Investing in Joy* by Fighting Words NI Director, Hilary Copeland
*This piece was first published in the new quarterly Arts & Business NI magazine 'The Spark'.
Throughout the pandemic, one purely selfish loss I’ve felt has been what a colleague terms ‘happenstance’ – the unexpected bumping into someone you know, and standing around shooting the breeze for too long until you’re late for your next appointment. Belfast lends itself incredibly well to this sort of random encounter. Over the past decade that I’ve worked in the arts in NI, this has long been my favourite thing about working in a small, interconnected place, and I’ve missed it terribly.
THERE WILL BE A FAR SIDE TO THIS LONESOME LOCKDOWN EXPERIENCE - WHAT THAT WILL LOOK LIKE REMAINS UNCLEAR. ‘Horizons’ helped ease that dearth of connection and conversation. Listening to people I know, and people I don’t, talk insightfully, reflectively, honestly and realistically about working as arts professionals was helpful in reminding me that there will be a far side to this lonesome lockdown experience. What that will look like remains unclear. The gravity of what the arts has experienced throughout the pandemic is all too real – as a salaried arts worker I am very aware of how fortunate I am, and how vital (yet fragile) the freelance ecosystem is. We’re looking at a sector that is vulnerable, often underemployed and underpaid. Questions that I asked myself were: how can I not only better support this ecosystem, but strengthen it? What can I do to provide more entry points to the arts for a more diverse range of people? And just as importantly, how can I sustain those jobs?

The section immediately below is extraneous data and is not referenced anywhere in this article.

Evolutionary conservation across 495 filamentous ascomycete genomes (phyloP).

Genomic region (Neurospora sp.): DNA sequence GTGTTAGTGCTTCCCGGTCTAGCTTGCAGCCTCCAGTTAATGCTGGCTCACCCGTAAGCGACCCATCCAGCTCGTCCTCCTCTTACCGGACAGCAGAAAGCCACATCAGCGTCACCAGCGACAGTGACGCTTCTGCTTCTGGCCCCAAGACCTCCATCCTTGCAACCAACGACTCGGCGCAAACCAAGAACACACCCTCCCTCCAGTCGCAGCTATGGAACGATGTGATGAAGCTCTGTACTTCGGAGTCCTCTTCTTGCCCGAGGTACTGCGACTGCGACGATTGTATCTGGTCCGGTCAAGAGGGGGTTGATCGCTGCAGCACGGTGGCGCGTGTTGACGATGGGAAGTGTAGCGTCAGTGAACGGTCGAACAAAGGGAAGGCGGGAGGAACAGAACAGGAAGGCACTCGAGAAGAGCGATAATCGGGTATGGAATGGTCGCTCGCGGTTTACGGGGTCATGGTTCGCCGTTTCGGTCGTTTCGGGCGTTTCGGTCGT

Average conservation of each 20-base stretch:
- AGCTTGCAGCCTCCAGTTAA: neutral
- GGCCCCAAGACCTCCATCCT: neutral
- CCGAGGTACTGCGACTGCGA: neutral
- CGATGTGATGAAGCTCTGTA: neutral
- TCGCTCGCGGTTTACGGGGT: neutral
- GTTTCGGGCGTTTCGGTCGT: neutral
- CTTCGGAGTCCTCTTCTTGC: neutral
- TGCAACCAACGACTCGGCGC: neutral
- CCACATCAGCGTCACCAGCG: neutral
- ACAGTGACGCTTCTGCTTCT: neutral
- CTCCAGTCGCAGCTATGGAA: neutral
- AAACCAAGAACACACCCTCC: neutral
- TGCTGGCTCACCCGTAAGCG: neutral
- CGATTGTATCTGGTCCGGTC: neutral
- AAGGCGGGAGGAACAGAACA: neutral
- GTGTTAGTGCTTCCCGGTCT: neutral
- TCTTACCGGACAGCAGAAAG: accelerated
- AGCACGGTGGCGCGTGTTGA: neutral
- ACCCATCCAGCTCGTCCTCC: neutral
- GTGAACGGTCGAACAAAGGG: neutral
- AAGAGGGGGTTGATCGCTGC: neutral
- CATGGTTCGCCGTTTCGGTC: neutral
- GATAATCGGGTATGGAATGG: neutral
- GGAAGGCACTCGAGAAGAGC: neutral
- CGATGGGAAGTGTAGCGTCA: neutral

Panellists spoke about more radical approaches to arts programmes, and I loved that. Alan Lane from Slung Low talked about how his theatre company is interwoven within the community and moved to respond to the needs of local people throughout the pandemic. I was inspired hearing about how business models can be formulated that are imbued with this ethos. I always love hearing from Ruth McCarthy at Outburst and Kwa Daniels from Bounce, who are both using digital technology not only to redress inequalities of representation, access and engagement, but also because of how creatively exciting it is to create and present art in different ways.
THE ANNUAL FUNDING CYCLE IS EXHAUSTING - INVESTING IN JOY SHOULD BE A POLITICAL NO-BRAINER. Many of the speakers echoed Mary Nagele’s statement on how inhibiting the existing funding models are to a sustainable and healthy arts community in NI. A cross-departmental creative taskforce that breaks us out of the limiting, exhausting annual funding cycle is something I would like to see, coming with a political will, combined with tangible action, that invests in the wellbeing of communities. Joy has been thin on the ground over the past year in so many ways, with tragic, irreversible consequences – investing in joy should be a political no-brainer.